While the future and composition of the philosophy of religion is being challenged by several authors, I’ll wager that few are daring to teach its topics differently in their 100-level courses. For Labor Day weekend (2017), I was at Drake University for a meeting of the seminar on the Global Critical Philosophy of Religion. Where mainstream philosophers of religion mostly concern themselves with topics culled from Abrahamic religions, a primary objective is to create teaching resources based on a wider range of topics for reason-giving about religion. Among the proposed outcomes are a syllabus and a textbook to promote this approach to doing the philosophy of religion.
My new colleague, Oludamini Ogunnakie, made use of the zoo as a metaphor to illustrate potentially problematic aspects of our seminar. First, the zoo business is something already practiced by the world religions paradigm. The work of Chantepie de la Saussaye is difficult to surpass in its ambition, and new intellectual projects do well to critically reconsider whether to continue such work. Everyone at the seminar agreed we should not sustain the rather simplistic premise that philosophers of religion need to merely widen their existing scope of inquiry. Just because some is good, more is not better.
There is a further reason that the global-critical philosophy of religion seminar should avoid getting into the zoo business.
When Dr. Ogunnakie mentioned the metaphor, I immediately thought of another acquaintance, whose collection includes If I Ran the Zoo, by Dr. Seuss. Seuss documents the zoological aspirations of one Gerald McGrew. It is not my favorite book. Seuss tells how young Mr. McGrew’s finds his local zoo to be boring. As a remedy, McGrew begins a counterfactual thought experiment. He proposes what sorts of exhibits he would collect to curate the McGrew Zoo.
As I read it, McGrew uses all sorts of violent devices to capture and import oddities from afar. Furthermore, McGrew describes other people in ways that I can only qualify as racist and xenophobic. At no point does author of the book hint at any problems with McGrew’s actions and language. My conclusion is that this book is not one I wish children to read. If you wish to see, here is the story in full.
Likewise, revising the practice and contents for the philosophy of religion should avoid the notion of making a new zoo. Such a project would perpetuate orientalism and unquestioningly practice the violence of cultural appropriation. The seminar would undermine its other objectives by accumulating some impressive number exotic things to enclose and curate. That would make for precisely the sort of textbook that I do not wish undergrads to read.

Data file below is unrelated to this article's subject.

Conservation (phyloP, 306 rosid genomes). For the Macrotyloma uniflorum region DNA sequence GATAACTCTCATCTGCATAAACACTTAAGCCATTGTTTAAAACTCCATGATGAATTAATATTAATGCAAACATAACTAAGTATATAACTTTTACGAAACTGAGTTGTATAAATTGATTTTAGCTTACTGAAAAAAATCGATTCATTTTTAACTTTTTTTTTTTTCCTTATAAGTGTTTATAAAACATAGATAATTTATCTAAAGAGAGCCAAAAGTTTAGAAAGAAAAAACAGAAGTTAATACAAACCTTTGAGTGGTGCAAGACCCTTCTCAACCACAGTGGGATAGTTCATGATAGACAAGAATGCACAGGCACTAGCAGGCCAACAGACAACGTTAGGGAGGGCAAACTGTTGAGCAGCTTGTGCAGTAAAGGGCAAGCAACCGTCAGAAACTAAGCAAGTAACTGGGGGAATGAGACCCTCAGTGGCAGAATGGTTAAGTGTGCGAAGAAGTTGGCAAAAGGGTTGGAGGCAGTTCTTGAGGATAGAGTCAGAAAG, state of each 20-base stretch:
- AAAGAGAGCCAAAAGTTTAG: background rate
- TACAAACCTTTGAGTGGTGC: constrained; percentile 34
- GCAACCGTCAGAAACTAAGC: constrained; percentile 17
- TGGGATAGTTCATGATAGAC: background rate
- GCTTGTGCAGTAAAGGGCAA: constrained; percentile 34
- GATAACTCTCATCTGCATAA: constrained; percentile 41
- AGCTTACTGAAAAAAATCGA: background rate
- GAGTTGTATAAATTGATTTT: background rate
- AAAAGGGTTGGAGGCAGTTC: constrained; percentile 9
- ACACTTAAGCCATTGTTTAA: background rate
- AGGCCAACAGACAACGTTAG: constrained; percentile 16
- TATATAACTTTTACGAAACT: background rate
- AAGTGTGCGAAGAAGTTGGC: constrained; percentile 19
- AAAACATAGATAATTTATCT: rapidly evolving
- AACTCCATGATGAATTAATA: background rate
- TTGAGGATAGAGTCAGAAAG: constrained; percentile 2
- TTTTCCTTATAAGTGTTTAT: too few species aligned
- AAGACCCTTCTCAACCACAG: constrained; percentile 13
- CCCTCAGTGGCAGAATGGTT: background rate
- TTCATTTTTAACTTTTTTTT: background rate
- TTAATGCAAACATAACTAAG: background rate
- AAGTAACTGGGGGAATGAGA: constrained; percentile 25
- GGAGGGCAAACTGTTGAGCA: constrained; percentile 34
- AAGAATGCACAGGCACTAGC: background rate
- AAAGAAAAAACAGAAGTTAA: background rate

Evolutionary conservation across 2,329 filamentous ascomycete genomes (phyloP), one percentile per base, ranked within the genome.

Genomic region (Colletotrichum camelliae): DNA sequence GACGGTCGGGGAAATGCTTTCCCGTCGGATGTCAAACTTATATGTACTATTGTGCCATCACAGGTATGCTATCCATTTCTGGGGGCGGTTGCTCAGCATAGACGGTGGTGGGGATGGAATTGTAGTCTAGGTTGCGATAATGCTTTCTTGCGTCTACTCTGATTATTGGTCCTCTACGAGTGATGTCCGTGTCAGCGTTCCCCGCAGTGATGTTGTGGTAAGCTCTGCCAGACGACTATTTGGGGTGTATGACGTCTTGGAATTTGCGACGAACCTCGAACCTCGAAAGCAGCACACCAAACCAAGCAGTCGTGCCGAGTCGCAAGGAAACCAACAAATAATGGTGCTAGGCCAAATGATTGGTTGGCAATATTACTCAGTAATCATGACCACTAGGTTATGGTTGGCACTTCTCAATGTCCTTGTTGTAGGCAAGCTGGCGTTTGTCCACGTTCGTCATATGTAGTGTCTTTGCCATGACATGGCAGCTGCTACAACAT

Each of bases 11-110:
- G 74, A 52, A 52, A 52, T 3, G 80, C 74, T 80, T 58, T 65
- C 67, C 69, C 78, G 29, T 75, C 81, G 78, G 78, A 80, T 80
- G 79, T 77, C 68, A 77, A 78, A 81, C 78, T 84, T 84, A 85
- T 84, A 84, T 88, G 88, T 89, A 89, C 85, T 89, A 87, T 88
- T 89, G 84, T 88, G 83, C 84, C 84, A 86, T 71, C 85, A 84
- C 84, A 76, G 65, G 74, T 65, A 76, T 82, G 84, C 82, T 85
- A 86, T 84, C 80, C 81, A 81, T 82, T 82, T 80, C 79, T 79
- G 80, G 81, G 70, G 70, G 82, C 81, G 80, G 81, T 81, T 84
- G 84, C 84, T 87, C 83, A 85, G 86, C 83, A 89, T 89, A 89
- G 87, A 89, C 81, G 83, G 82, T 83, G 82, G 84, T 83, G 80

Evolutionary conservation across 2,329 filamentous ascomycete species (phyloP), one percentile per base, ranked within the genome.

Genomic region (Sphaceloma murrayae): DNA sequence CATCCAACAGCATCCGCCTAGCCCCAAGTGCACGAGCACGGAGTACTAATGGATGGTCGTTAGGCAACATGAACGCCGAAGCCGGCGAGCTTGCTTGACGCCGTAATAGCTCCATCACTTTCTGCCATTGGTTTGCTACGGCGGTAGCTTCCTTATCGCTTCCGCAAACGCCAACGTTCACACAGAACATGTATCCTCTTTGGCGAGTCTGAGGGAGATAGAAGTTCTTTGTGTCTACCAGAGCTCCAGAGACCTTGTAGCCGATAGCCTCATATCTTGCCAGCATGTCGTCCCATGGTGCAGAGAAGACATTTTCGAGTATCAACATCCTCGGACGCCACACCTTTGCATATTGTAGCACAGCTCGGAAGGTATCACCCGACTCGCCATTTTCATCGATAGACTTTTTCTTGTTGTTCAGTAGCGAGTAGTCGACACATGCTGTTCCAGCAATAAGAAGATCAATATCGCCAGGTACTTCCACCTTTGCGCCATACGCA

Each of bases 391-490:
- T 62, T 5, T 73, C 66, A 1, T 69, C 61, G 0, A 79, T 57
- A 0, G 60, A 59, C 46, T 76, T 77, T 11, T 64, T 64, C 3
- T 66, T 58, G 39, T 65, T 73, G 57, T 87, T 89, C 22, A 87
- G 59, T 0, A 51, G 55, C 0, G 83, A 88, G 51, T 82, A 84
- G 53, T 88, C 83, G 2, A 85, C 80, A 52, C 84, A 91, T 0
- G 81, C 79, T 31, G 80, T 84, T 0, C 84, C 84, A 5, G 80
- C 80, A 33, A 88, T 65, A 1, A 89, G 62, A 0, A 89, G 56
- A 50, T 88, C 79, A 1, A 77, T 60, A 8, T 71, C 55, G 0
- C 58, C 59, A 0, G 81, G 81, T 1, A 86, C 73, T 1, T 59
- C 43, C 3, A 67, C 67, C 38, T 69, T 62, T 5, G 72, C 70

There’s a sticky situation here. How can the seminar’s outcomes not appear to be in the zoo business?
One major rationale for the seminar is that our field has become all-too-familiar. Not much has changed since Ralph Cudworth coined the term at Cambridge to propose the True Intellectual System of the Universe. Inquiries in the field continue to orbit around the coherence of theism. The problematic issue is that the seminar is attempting to initiate a Copernican revolution for its field without alienating itself.
Almost anything will appear exotic to philosophers of religion whose discourses are, by and large, structurally and systematically limited to the topics of philosophical theology. The problem is manifested by a systemic reluctance to consider different data. Furthermore, the integration of different data can well be seen as a move to use existing methodologies to contain and domesticate such data. Philosophical methods pursue questions about comparative validity of reason-giving in order to set forth normative accounts or truths. And the seminar is propelled in part by a critical inquiry into why and how practices and systems of reason-giving have been excluded on the ground of their strangeness to Greco-Europoean intellectual history.
And so whatever the seminar produces, careful attention is needed to avoid the appearances of Gerald McGrew. The objectives and outcomes should not be a new zoo. How might the seminar avoid such aspersions?
Walter Mignolo’s work usefully theorizes the problem. As Mignolo argues: ‘‘There can be no others’’ inscribed a conceptualization of knowledge to a geopolitical space (Western Europe) and erased the possibility of even thinking about a conceptualization and distribution of knowledge ‘‘emanating’’ from other local histories (China, India, Islam, etc.)” (59). Mignolo notes how this creates conditions for what he calls the double-bind of border thinking (71). The risk is that either the exempli gratia and methods presented will so congruent with prevailing paradigms that their inclusion seems gratuitous, or, they will seem so strange that their validity as plausible modes of philosophizing will be cast in doubt.
I may be mistaken, but therein lies one of the sticky wickets facing the seminar. The seminar meets again at the AAR’s annual meeting this fall in Boston. I will try to keep you posted!